Pros and Cons of a Cash Flow Statement
Original post by Dennis Hartman of Demand Media
Cash flow statements are one type of financial report that businesses produce to record and present their financial activities to investors, analysts and financial professionals within the company. While cash flow statements have certain drawbacks as tools for investors, they still provide useful information for someone considering buying, or selling, stock in a company.
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A cash flow statement, which lists a business's short-term cash earnings and payments, provides financial information that other financial statements, such as balance sheets and income statements, don't contain. Each cash flow statement covers a given period of time, generally one year or one quarter, and outlines all sources of cash revenue during that time. It also lists where a business spends its cash, which provides valuable information about ongoing financial obligations such as payroll and monthly interest on outstanding debt.
Accounting standards allow for several different cash flow statement formats. For example, financial institutions not only have different sources of cash income than other types of businesses, but they also use different cash flow statement formats. Because investors may want to compare financial businesses against other types of companies before deciding whose stock to buy, these differences in cash flow statements pose a barrier to straightforward analysis.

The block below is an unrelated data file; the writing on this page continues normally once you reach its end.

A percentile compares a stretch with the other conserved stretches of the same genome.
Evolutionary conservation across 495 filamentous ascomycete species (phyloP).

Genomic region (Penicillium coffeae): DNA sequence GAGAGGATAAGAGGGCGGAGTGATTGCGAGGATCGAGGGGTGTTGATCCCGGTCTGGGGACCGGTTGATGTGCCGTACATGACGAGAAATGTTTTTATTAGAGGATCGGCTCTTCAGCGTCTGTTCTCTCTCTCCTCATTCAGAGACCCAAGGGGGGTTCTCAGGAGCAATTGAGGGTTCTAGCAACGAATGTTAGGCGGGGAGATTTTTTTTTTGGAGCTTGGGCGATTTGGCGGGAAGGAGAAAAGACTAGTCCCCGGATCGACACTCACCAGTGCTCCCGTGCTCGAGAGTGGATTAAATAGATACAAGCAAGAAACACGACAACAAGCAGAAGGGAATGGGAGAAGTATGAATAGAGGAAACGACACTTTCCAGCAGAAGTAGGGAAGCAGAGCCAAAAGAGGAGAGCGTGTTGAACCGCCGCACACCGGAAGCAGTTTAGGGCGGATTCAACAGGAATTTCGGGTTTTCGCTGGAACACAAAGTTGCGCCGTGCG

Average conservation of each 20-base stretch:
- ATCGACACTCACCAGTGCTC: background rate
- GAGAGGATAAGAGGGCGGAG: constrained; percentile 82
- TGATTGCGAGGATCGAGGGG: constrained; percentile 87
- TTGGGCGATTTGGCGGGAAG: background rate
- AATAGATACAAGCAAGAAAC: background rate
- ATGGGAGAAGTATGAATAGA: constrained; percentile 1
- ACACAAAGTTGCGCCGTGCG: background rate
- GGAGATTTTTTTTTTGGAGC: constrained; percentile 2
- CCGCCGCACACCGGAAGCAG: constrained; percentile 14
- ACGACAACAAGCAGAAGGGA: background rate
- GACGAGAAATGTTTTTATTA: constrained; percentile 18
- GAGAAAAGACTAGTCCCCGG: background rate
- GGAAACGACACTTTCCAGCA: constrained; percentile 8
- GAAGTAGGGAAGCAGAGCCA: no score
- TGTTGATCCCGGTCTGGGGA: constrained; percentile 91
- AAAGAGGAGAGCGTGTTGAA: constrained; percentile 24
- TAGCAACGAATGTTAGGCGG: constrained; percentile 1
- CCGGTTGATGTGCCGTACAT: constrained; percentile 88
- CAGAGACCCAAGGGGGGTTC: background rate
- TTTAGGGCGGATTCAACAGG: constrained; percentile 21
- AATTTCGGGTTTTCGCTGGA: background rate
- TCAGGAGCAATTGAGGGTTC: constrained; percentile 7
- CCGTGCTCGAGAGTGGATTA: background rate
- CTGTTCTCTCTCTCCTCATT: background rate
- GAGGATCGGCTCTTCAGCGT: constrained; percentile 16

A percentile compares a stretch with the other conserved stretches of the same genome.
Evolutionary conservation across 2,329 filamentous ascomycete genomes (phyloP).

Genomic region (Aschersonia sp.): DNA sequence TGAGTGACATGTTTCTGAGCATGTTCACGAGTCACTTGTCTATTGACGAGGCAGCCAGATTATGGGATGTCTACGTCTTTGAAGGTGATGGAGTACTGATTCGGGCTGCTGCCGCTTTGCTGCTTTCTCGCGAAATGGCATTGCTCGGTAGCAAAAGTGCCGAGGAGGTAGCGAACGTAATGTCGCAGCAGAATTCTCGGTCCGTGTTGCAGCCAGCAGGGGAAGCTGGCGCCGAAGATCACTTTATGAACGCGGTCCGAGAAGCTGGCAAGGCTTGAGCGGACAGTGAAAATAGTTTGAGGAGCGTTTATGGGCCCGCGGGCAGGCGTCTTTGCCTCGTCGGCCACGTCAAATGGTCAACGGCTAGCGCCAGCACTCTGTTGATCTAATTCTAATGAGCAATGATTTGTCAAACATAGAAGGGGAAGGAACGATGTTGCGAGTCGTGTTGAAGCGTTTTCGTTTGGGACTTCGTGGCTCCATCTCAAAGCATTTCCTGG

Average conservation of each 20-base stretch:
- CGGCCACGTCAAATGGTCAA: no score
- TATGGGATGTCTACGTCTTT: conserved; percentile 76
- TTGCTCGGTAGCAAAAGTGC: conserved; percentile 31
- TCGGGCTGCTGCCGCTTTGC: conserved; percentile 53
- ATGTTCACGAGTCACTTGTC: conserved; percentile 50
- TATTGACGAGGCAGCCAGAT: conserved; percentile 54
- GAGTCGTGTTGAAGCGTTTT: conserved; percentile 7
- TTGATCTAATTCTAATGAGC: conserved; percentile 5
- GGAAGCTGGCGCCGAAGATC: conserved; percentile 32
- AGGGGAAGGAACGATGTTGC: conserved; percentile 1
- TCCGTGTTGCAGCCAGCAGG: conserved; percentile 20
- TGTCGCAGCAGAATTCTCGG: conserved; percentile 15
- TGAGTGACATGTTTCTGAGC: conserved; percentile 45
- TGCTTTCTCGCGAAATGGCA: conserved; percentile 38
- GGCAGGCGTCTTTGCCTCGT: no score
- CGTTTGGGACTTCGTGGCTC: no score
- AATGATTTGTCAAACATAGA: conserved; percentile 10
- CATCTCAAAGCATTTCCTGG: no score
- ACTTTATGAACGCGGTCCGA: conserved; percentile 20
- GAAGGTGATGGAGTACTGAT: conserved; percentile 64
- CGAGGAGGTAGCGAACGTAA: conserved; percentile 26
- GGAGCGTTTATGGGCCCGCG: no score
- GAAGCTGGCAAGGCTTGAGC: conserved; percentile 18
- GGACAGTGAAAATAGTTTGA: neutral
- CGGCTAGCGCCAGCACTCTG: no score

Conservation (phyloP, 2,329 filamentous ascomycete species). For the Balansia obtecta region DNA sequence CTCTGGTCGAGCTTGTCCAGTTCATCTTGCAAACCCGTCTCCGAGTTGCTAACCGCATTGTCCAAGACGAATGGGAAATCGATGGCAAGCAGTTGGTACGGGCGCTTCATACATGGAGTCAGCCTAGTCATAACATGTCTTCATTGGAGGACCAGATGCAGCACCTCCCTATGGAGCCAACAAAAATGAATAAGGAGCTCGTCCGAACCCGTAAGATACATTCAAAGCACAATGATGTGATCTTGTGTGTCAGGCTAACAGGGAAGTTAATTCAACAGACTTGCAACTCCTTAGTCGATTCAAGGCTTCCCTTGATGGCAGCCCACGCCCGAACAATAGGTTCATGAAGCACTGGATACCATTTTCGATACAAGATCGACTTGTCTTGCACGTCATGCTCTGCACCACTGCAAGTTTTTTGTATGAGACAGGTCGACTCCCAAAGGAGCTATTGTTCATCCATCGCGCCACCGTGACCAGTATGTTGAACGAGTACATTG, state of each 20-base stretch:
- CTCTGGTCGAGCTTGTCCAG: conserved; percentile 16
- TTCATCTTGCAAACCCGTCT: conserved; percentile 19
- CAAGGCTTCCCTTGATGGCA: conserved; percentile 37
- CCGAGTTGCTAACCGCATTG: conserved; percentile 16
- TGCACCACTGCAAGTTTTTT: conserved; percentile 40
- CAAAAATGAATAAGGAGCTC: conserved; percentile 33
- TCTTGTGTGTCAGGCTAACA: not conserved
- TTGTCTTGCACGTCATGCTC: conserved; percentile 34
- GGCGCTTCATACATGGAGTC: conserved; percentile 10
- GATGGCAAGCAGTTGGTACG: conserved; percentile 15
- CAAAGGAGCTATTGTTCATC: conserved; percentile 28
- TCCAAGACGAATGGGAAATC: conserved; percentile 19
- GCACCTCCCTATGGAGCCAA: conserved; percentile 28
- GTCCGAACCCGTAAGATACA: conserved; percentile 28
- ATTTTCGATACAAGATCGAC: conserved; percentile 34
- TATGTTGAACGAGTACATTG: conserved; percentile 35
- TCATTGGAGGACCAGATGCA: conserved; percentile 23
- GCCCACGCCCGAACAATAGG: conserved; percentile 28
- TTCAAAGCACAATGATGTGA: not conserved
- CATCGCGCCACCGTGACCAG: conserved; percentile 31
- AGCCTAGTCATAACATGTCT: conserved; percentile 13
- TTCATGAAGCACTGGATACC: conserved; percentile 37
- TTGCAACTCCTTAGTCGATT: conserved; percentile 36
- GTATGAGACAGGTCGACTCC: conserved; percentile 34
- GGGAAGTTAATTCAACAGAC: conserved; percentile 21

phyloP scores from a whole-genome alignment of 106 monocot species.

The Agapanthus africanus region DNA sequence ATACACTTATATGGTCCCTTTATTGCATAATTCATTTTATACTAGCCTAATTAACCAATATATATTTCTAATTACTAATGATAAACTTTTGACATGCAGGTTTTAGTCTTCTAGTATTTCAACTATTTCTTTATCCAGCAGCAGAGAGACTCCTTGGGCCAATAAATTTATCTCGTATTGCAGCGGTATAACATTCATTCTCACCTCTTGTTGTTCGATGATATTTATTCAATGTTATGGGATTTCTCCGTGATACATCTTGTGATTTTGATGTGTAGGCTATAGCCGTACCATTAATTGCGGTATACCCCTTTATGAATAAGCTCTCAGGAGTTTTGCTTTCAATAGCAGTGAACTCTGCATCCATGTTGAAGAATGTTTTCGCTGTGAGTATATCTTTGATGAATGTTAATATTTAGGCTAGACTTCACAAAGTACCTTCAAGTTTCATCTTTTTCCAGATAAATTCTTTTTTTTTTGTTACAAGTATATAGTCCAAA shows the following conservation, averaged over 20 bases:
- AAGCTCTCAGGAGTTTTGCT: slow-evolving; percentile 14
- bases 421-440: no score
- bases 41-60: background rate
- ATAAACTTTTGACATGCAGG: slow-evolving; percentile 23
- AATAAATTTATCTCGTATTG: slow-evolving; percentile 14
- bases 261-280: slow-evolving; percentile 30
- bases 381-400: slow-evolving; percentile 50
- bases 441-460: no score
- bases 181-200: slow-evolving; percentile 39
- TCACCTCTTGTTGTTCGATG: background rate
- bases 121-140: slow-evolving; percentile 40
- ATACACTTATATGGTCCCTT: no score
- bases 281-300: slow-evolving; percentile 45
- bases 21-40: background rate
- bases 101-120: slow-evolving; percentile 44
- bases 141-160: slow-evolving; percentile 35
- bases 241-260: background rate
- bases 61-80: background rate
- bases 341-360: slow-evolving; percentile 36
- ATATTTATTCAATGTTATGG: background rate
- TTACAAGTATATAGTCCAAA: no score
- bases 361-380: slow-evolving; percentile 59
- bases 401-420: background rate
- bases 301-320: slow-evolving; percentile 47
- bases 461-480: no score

Cash flow statements are generally short and simple enough for investors to analyze relatively quickly and without special accounting knowledge. They divide cash income and expenses into three main categories: operating activities, investing activities and financing activities. This serves as a table of contents for investors who want to know about specific cash components of a business. The shorthand result of a cash flow statement is a single number that shows the increase, or decrease, in cash for the period of time that the statement covers.
Cash flow statements also have the fundamental drawback of focusing on only one area of a business's finances. In addition, they only cover a limited span of time, which makes it necessary for investors to examine multiple recent cash flow statements to understand them in context of recognize patterns in how a business earns and spends its money. This specificity limits how effective individual cash flow statements are on their own.
- University of Northern Iowa: Cash Flow Statement
- "The CPA Journal"; The Cash Flow Statement: Problems with the Current Rules; Neil S. Weiss and James G.S. Yang; March 2007
- Accounting Coach; Cash Flow Statement; Harold Averkamp
About the Author
Dennis Hartman is a freelance writer living in California. His work covers a wide variety of topics and has been published nationally in print as well as online. Hartman holds a Bachelor of Fine Arts from Syracuse University and a Master of Arts from the State University of New York at Buffalo.
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